Things improved significantly south of the castle where the trail diverged from the road and threaded through remote farmlands with many greenhouses. Then I reached Lomm, across the way from Lottum, and I was looking at the mock fort and church spire from another perspective. Now I've reached the third ferry crossing, at Grubbenvorst/Velden, and I realize I screwed up the route. Instead of heading for point 84, I should have gone for 95 way back at Arcen, thus hugging the German border. But maybe I can head up that way after checking in at Velden.

I found my vriend, Kusters, on Solingerhof in Velden, but nobody home, so I took the 8.5km path back up to point 94, which is at a rotunda just east of Arcen castle. It was lovely, mostly a thin packed dirt trail bordered by woods and farm fields. Rather than backtracking to return to Velden, I decided to take a parallel path in Germany. But the moment I crossed the border, I lost all track of my bearings and ended up riding many many kilometers to the town of Straelen, then on a misguided quest for Venlo (the occasional Dutch bike signage raised false hopes), finally staggering back to point 95 and now Velden, round 7:30 pm. I've been cycling almost non-stop for eight hours.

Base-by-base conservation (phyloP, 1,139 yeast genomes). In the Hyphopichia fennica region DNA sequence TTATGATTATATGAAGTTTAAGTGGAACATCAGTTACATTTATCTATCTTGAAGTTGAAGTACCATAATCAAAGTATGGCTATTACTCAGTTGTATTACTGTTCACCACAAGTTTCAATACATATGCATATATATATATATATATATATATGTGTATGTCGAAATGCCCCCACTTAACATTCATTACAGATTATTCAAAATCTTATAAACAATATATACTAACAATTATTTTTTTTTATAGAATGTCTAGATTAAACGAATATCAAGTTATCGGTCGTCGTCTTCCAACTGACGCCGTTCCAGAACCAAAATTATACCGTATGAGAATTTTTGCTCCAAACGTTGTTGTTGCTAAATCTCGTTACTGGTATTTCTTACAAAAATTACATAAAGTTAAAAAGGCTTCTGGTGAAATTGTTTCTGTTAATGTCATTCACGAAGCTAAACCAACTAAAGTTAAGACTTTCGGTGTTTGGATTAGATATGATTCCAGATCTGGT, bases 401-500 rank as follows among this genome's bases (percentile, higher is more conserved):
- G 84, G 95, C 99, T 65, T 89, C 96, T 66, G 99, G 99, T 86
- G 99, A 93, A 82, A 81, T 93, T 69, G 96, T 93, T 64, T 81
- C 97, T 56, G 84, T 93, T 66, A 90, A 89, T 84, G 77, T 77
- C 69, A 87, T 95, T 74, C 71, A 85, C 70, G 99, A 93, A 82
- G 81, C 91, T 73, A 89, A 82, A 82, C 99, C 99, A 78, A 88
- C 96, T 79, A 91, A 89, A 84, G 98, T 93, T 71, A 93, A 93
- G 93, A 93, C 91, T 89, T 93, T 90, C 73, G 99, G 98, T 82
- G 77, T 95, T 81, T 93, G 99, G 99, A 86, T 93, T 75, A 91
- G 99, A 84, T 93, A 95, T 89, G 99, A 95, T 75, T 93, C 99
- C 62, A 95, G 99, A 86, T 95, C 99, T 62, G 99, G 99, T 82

Later, after checking in at the J Kusters residence on Solingerhof, east of Velden's center, I feel a bit better though my legs still ache. Velden is slightly more urban than Lottum. It is not an attractive town. The one eatery recommended to me by Mevrouw Kusters - the Maasduinen, a brasserie - had stopped serving food. A little ways from there, across an empty plaza, was a rowdy pub adjacent to a sort of fast food joint where kids were picking up their greasy snacks from styrofoam containers. The only other choices were a fancy Chinese restaurant and another Asian-run snack bar. I settled for the latter. Inside, a girl was sitting alone watching "The Shawshank Redemption" on TV. I was just in time for the scene where the inmates beat the shit out of Tim Robbins so they can rape him. I ordered something that consisted of reconstituted meat swimming in a gooey sweet sauce - it might have been duck - with a pile of French fries and a gob of mayonnaise, plus a bit of cole slaw on a bed of iceberg lettuce. It was fairly revolting but I was hungry enough that I put it away in short order. The snack bar had a terrace on the main drag. At the next table, a young blond fellow and his older companion dinnered on those fried snacks that look like corn dogs. A group of youngsters rode up on bikes and went inside. Velden felt like a dead place where old couples dwelled in identical suburban homes and what young people remained congregated in crummy joints along the main drag. If it felt so lifeless in summer, I could not help but imagine how dismal it would feel in November.

The Kusters, my hosts, were the sort of elderly couple I referred to above. They spend the evening in front of the TV like zombies. Mevrouw Kusters took me up to the room, which might have been a son or daughter's who's long since left the nest. She showed me the toilet for some reason and the new gas heater. I conversed with her in fractured Dutch. That the Vrienden op de Fiets network lets you stay in middle-class homes makes it an instructive experience you might not otherwise have. It's shown me that the Dutch - not Amsterdammers but the Dutch who live in Holland's villages - are extremely conservative and dull, and that the older ones can hardly speak English.